U.S. legislators reintroduce Taiwan Fellowship Act

03/11/2021 02:38 PM
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The U.S. Capitol. CNA file photo
The U.S. Capitol. CNA file photo

Washington, March 10 (CNA) Members of the U.S. Congress on Wednesday reintroduced the Taiwan Fellowship Act, which would establish a program allowing U.S. federal government employees to study and work in Taiwan for up to two years.

In the Senate, the bill was jointly introduced by Democratic Senator Edward Markey, who is chairman of the East Asia Subcommittee on the Senate Foreign Relations Committee, and Republican Marco Rubio, a member of the Senate Foreign Relations Committee.

The bill was introduced in the House of Representatives by Democrat Ami Bera and Republican Steve Chabot, who serve as the chairman and ranking member, respectively, of the House Foreign Affairs Committee Asia Subcommittee.

It was previously introduced in both chambers of Congress in June 2020, but was not included in the congressional schedule of the previous term.

If passed, the bill would allow fellows to spend their first year in Taiwan learning Mandarin Chinese and gaining knowledge about the people, history and political climate of Taiwan, as well as issues affecting the relationship between the United States and the Indo- Pacific region.

In their second year, the fellows would work at either a government agency or a civic institution in Taiwan.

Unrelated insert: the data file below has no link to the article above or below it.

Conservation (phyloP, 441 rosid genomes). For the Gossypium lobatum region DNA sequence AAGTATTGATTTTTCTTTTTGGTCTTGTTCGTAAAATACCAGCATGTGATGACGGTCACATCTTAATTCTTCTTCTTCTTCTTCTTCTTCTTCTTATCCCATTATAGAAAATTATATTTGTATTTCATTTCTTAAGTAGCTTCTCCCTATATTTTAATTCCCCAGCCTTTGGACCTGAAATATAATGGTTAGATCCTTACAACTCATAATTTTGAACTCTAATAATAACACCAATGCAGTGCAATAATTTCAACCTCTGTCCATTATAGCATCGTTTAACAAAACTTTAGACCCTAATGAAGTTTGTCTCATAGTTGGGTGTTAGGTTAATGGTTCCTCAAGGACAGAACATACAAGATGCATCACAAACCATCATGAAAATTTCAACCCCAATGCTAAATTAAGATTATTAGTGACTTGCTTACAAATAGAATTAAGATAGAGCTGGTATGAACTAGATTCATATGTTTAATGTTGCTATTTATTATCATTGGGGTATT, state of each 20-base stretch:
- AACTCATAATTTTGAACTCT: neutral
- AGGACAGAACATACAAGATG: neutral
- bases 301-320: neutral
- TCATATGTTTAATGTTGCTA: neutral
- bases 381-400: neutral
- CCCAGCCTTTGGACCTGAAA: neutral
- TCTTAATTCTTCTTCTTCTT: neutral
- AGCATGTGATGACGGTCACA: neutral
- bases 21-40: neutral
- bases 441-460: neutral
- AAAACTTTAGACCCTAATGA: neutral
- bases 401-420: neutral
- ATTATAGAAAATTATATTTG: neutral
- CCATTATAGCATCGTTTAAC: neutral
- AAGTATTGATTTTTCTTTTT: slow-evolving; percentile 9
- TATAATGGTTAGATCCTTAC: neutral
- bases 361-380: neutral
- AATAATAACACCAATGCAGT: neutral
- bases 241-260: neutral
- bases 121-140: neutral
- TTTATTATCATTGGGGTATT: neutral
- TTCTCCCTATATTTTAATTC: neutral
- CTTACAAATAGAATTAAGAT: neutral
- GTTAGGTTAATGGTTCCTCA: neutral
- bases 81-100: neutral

No fewer than five fellows would be selected in each of the first two years of the program, and no fewer than 10 fellows would be selected in the ensuing years.

In a statement on Markey's website, he said that the act would "build upon the U.S. strategic partnership with Taiwan's vibrant democracy."

"While China seeks to isolate Taiwan from meaningful cooperation in tackling our global challenges, the swift passage of the Taiwan Fellowship Act would be a key step to signal that America is back, as committed as ever to our partnership with Taiwan, and re-engaged in the Indo-Pacific region," Markey said.

Rubio, meanwhile, said that the bill is modeled after the "successful Mansfield Fellowship with Japan" and aims to expand Washington's bilateral and cultural ties with Taipei.

The program would provide experiences that are crucial for developing experts on Taiwan in the U.S. federal government, said Bera, while Chabot said that it would deepen the relationship between the U.S and Taiwan.

(By Chiang Chin-yeh and Chiang Yi-ching)

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